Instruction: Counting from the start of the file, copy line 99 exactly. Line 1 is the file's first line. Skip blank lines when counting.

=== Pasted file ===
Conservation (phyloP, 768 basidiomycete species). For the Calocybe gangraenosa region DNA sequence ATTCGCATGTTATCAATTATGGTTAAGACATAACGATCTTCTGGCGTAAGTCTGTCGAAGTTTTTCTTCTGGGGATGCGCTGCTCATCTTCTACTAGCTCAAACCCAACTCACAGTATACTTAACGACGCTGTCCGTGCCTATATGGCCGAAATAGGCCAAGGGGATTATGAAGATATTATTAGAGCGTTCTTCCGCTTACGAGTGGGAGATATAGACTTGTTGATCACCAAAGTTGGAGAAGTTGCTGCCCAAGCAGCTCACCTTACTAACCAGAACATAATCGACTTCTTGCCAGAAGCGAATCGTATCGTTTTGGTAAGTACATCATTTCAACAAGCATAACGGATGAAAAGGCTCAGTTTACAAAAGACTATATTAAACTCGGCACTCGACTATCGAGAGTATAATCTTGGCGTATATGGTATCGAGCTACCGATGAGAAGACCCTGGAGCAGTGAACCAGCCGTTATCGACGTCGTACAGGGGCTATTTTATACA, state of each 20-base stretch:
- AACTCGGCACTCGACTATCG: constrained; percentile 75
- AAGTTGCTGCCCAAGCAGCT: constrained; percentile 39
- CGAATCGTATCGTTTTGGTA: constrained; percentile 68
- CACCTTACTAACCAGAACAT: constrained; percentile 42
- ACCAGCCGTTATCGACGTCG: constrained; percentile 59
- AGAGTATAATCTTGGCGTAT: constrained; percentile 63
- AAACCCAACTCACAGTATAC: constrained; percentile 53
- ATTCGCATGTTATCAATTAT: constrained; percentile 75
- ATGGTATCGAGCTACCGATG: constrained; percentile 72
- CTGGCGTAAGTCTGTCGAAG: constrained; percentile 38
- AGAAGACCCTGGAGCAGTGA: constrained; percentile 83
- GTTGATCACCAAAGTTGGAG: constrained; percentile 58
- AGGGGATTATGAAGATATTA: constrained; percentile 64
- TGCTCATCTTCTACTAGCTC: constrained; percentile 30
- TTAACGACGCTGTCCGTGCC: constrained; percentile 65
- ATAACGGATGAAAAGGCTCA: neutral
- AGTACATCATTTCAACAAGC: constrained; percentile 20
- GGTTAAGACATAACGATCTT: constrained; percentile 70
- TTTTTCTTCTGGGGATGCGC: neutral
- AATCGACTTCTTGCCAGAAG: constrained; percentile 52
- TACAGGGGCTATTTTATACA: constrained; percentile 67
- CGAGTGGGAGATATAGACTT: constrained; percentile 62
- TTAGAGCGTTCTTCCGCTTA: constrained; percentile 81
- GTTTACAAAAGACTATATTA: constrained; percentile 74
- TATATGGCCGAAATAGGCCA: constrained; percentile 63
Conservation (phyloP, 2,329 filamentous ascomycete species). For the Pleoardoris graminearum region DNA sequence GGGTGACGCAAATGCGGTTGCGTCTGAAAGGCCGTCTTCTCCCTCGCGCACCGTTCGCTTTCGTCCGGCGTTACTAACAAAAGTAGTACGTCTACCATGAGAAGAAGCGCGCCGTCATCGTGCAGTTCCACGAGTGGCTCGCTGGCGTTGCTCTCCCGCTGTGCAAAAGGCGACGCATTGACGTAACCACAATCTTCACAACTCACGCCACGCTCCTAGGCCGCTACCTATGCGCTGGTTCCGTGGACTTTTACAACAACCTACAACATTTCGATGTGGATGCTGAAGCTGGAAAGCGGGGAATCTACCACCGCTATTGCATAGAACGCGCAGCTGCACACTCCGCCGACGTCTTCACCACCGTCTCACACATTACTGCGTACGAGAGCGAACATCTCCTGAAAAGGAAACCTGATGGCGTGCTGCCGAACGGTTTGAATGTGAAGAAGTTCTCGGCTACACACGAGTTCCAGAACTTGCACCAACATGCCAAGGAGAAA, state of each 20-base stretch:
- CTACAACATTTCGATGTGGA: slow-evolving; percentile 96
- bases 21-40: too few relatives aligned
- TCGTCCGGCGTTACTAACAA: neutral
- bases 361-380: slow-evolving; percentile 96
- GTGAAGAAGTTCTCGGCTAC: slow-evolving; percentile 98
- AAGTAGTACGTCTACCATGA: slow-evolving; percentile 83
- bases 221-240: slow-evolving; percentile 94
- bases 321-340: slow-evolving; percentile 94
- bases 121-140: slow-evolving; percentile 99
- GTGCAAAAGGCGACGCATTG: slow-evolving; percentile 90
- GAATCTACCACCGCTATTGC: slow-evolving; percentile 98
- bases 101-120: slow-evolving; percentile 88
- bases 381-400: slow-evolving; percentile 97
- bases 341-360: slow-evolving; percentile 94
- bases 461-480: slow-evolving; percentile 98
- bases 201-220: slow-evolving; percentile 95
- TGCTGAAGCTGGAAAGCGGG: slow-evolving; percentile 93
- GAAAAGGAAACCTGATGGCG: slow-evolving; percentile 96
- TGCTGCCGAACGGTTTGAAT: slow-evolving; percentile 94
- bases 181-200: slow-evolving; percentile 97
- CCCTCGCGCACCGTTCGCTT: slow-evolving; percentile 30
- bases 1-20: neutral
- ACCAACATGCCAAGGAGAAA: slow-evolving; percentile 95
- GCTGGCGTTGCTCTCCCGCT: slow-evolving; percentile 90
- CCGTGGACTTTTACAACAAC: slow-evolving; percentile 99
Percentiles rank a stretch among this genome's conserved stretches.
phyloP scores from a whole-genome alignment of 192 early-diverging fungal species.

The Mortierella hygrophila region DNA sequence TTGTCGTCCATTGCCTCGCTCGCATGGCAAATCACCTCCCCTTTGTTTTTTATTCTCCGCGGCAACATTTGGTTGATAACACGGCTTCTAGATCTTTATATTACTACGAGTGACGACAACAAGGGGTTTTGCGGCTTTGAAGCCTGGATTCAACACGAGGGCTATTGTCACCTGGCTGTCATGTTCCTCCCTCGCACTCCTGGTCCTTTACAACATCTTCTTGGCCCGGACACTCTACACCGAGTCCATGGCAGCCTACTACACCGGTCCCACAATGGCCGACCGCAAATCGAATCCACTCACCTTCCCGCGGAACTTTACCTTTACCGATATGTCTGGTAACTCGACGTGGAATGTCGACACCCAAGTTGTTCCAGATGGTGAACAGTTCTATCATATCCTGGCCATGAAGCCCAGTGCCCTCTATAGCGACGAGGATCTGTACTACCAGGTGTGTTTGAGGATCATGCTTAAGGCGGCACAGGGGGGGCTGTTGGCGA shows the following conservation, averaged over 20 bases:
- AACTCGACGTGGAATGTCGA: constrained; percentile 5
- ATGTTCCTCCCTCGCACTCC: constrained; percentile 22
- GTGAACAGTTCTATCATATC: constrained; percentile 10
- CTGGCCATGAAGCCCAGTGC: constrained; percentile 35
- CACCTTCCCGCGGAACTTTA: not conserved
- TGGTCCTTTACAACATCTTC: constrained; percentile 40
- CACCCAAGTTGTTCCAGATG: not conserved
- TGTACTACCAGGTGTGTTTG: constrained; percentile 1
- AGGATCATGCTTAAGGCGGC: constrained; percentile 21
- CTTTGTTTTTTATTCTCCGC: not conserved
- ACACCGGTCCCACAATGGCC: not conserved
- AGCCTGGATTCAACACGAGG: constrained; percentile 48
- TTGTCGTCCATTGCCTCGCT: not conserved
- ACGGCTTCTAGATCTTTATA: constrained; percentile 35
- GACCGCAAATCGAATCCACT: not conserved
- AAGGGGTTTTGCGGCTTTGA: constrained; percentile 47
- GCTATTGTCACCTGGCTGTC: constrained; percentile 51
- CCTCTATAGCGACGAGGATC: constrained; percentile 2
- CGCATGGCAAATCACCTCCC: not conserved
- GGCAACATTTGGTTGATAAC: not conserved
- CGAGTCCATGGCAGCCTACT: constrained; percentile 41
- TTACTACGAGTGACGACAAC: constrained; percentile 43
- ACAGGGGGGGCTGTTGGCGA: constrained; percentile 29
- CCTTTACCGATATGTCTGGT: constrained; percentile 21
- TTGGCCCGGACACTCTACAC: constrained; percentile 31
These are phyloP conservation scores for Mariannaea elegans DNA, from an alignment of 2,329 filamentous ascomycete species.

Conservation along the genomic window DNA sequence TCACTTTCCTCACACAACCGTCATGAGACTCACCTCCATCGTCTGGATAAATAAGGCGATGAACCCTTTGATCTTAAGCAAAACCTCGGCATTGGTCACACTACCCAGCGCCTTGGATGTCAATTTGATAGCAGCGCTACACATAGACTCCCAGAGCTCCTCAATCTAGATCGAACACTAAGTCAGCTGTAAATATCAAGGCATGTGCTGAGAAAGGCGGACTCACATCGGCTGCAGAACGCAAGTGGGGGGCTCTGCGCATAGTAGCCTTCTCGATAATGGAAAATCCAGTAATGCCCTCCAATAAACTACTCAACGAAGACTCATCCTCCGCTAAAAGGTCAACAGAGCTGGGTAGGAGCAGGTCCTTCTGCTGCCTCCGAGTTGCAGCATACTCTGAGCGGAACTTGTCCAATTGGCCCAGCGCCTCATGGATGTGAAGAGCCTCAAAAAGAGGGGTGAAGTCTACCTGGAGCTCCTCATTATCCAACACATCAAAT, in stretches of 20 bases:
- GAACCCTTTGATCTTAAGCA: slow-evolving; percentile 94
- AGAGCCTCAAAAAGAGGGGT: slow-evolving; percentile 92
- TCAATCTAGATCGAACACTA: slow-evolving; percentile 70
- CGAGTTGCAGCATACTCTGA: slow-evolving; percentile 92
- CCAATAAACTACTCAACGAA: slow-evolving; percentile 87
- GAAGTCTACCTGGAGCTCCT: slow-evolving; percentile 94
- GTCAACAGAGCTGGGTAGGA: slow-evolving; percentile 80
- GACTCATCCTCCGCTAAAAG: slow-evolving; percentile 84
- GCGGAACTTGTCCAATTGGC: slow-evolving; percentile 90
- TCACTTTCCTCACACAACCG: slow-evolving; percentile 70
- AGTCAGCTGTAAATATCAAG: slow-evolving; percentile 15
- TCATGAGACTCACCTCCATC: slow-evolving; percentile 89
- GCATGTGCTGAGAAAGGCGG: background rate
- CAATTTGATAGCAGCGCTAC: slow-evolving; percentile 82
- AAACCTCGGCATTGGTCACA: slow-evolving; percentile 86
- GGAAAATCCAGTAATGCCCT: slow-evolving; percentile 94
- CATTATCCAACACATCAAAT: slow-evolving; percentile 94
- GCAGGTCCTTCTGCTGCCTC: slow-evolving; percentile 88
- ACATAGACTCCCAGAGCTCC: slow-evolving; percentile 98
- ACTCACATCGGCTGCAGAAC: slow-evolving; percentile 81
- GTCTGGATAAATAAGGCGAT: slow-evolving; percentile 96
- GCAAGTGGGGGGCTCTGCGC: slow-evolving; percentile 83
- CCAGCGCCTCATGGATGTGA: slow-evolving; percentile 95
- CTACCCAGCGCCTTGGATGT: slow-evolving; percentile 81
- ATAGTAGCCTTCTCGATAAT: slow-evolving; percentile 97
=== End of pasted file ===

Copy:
- CATTATCCAACACATCAAAT: slow-evolving; percentile 94